Candice’s Top 5 TV Shows: #4 – PUSHING DAISIES

Pushing Daisies

I don’t do well with lists. Five becomes ten, it gets reordered a dozen times, and then I end up cutting something I like. So when I compiled my top 5, I did it quickly, including only the first shows that came to mind. Did I forget some old favourites? Yup. But PUSHING DAISIES truly deserves a place on this list.

What is the show about?

Ned (the Pie-maker) can resurrect the dead – but only for one minute. Any longer and someone or something else will die. When Ned raises his first love to say goodbye before her funeral, he finds he can’t let go. The thieving funeral director dies, Charlotte ‘Chuck’ Charles lives, and they live happily ever after.

Well, not quite. If Ned ever has skin-to-skin contact with Chuck she’ll die. Permanently. Life becomes a game of dodging each other – when they’re not finding ingenious ways to get around the lack of contact.

Meanwhile, Ned partners with private detective Emerson Cod, raising the dead long enough for them to obtain clues as to how the deceased died and claim any rewards.

Chuck finds herself hiding from the beloved aunts who still think she’s dead, while waitressing at Ned’s pie bakery – where she dishes up the tastiest pies in town alongside singing waitress extraordinaire Olive Snook – who secretly wishes Ned would love her, too.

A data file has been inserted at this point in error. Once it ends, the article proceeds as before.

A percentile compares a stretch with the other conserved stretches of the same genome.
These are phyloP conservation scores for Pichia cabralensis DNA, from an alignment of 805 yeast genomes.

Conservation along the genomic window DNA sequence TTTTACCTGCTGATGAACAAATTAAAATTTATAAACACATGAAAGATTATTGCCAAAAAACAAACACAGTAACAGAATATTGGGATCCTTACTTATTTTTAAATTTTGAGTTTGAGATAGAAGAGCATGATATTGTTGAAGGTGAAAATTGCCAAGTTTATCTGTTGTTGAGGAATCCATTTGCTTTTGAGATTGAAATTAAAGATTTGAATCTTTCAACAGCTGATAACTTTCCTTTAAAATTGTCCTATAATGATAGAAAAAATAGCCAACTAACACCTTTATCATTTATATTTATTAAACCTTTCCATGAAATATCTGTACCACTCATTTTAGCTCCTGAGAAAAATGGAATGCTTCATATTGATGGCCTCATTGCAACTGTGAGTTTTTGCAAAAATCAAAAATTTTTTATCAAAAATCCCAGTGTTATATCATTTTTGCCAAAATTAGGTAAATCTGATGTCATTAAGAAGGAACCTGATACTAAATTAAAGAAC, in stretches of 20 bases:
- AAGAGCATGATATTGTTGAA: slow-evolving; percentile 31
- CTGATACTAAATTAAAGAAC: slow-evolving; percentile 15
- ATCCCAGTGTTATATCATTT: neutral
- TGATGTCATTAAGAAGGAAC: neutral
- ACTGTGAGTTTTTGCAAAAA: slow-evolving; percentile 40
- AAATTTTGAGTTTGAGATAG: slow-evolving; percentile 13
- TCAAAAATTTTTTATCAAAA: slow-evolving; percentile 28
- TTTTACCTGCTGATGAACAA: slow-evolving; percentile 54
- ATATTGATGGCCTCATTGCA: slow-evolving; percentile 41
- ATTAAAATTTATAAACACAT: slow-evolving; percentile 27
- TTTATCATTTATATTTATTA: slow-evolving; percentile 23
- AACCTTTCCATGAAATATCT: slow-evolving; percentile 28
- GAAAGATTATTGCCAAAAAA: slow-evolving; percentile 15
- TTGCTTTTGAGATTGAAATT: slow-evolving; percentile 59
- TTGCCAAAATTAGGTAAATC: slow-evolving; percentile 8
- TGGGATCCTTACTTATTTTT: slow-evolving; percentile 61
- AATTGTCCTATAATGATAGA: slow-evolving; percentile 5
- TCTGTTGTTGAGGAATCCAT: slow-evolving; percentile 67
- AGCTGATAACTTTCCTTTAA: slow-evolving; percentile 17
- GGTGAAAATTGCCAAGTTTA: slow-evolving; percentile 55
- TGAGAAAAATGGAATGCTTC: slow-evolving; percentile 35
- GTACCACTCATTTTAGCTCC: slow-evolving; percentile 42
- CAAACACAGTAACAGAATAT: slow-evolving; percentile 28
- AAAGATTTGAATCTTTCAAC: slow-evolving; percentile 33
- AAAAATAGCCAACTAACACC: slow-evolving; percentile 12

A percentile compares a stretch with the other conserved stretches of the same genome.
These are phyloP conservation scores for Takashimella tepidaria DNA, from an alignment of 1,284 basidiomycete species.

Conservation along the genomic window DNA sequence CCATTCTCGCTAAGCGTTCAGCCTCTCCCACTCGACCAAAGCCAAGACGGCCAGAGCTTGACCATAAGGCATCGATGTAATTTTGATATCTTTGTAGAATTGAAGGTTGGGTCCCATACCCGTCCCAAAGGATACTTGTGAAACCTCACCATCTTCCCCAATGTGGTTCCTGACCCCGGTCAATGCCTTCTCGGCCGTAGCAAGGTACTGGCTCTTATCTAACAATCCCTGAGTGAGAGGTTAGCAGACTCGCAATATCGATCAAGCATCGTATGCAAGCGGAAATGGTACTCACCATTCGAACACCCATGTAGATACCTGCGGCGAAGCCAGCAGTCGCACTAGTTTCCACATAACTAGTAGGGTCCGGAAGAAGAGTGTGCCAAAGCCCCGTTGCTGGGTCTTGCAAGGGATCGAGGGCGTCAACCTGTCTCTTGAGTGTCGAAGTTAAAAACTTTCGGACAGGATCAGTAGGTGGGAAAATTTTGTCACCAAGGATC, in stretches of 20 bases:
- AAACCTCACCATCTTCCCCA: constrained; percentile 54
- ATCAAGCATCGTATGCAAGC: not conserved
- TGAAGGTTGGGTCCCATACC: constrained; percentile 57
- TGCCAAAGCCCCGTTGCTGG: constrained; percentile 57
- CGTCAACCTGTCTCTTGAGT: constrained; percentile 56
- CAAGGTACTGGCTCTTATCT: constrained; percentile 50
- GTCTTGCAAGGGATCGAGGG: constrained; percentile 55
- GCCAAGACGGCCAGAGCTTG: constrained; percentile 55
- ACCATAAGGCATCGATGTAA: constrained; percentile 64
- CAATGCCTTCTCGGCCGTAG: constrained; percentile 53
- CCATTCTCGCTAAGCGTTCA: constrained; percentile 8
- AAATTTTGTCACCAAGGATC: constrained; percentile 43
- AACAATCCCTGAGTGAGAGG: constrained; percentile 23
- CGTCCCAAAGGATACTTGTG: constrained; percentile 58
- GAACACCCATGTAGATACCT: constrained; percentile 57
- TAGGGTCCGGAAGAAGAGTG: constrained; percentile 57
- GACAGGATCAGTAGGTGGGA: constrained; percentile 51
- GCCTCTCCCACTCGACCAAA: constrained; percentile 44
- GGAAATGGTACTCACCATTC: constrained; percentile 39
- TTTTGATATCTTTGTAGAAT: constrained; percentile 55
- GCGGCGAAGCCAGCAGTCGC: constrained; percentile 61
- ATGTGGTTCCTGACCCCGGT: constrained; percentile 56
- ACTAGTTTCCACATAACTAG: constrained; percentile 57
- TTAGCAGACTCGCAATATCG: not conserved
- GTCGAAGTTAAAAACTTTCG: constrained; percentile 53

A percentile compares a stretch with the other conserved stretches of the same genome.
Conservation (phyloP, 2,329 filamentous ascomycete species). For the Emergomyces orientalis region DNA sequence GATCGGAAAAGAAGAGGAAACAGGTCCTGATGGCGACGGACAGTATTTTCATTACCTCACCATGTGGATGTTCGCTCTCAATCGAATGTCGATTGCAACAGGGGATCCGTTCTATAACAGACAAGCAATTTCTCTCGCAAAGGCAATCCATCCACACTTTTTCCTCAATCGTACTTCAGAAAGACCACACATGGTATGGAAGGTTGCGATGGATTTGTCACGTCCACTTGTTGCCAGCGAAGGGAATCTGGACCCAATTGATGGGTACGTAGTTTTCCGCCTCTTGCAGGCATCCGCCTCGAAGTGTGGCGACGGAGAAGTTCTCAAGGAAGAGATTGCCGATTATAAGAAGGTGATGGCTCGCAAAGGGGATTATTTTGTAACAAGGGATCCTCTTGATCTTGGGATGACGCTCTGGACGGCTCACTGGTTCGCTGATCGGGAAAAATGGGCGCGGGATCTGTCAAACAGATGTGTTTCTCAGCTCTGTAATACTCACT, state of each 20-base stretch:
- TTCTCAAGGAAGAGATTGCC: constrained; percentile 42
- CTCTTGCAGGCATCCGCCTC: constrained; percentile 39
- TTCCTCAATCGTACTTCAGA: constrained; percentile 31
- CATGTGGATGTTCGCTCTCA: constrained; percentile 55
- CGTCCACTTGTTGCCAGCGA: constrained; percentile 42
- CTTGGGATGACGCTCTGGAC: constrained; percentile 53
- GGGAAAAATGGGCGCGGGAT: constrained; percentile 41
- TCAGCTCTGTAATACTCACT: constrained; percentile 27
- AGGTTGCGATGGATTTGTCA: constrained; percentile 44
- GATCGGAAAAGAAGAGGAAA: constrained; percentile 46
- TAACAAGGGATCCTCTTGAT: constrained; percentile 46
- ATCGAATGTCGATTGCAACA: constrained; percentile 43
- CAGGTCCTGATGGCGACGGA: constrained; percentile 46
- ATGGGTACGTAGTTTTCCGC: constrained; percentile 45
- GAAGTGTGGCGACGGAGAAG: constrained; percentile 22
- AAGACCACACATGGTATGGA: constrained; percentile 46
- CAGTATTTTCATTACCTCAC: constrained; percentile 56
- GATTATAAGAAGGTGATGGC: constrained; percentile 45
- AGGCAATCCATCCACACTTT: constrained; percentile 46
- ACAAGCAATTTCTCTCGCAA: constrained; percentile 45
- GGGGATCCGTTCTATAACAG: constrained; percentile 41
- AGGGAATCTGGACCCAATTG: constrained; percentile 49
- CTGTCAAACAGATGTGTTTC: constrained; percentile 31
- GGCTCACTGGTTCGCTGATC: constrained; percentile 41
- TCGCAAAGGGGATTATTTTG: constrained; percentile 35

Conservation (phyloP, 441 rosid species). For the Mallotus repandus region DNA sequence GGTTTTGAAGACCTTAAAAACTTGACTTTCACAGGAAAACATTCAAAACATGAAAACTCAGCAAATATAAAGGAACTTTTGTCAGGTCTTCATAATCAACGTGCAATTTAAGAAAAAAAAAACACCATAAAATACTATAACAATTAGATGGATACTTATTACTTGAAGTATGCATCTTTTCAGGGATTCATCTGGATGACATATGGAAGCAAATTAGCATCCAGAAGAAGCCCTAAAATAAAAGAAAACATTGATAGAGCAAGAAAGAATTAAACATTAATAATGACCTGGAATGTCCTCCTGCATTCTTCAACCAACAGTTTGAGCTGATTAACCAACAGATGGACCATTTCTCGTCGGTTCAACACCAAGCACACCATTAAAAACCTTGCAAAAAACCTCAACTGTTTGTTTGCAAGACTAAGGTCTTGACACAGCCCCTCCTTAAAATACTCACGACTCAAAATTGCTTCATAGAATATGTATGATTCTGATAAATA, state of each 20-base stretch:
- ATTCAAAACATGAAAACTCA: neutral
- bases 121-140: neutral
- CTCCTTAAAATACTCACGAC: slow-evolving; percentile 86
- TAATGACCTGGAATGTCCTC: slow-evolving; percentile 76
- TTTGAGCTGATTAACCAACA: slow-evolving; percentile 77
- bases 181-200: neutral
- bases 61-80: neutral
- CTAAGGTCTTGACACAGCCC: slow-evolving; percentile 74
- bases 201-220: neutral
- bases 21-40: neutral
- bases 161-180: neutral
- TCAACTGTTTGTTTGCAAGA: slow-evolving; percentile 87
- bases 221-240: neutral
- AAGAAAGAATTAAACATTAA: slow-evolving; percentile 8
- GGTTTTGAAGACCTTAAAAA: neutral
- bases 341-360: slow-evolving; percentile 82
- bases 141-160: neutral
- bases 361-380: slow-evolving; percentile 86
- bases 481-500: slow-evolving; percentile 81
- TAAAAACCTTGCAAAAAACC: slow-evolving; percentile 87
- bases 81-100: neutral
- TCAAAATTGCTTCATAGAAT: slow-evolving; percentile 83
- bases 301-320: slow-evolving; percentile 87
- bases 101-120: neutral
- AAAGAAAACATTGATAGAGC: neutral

Why I love it:

In short: because Bryan Fuller created it. It won’t be his only entry in my top five either. With his trademark humour and quirkiness, Pushing Daisies makes us laugh even as it’s secretly working at making us cry.

Beyond the almost poetic dialogue – Pushing Daisies has that rambling, verge-of-nonsensical dialogue that occasionally seems reminiscent of Buffy the Vampire Slayer – the characters are deep and endearing.

While the cases-of-the-week were fun and the strange (and expansive), the character drama kept me coming back for more. Would Chuck and Ned ever be able to touch? Would Ned encourage Chuck to find someone new and maybe even give Olive a chance himself? Would the reward-grabbing, pie-loving Emerson ever find true happiness?

Why people should watch it:

Ned and Chuck are a love story for the ages; lovers who are brought together after years apart, but are physically kept separated by a quirk of nature that is never explained. Olive is alternately adorable and heartbreaking, occasionally bursting into song to expression her feelings in all their glory. Chuck’s aunts used to be synchronised swimmers, the ‘Darling Mermaid Darlings’.

Okay, so Pushing Daisies isn’t for everyone, as evidenced by it only lasting 2 seasons. The very same things that made it unique also made it niche. It has voice over narration and bold, colourful settings that give it a fairy tale quality. Traditional geography is not honoured, characters and places often have repetitive or rhyming names (such as the town of Coeur d’Coeurs or brother and sister Billy and Dilly), and some – maybe all – of the murders are outrageously fun affairs.

But Pushing Daisies is a series with heart and warmth, and a wholesome quality that almost makes you forget you’re watching the dead – often with horrific injuries – rising from their morgue slabs to avenge their deaths.

So slip into a booth, grab a piece of pie, and give it a try. You just might like it.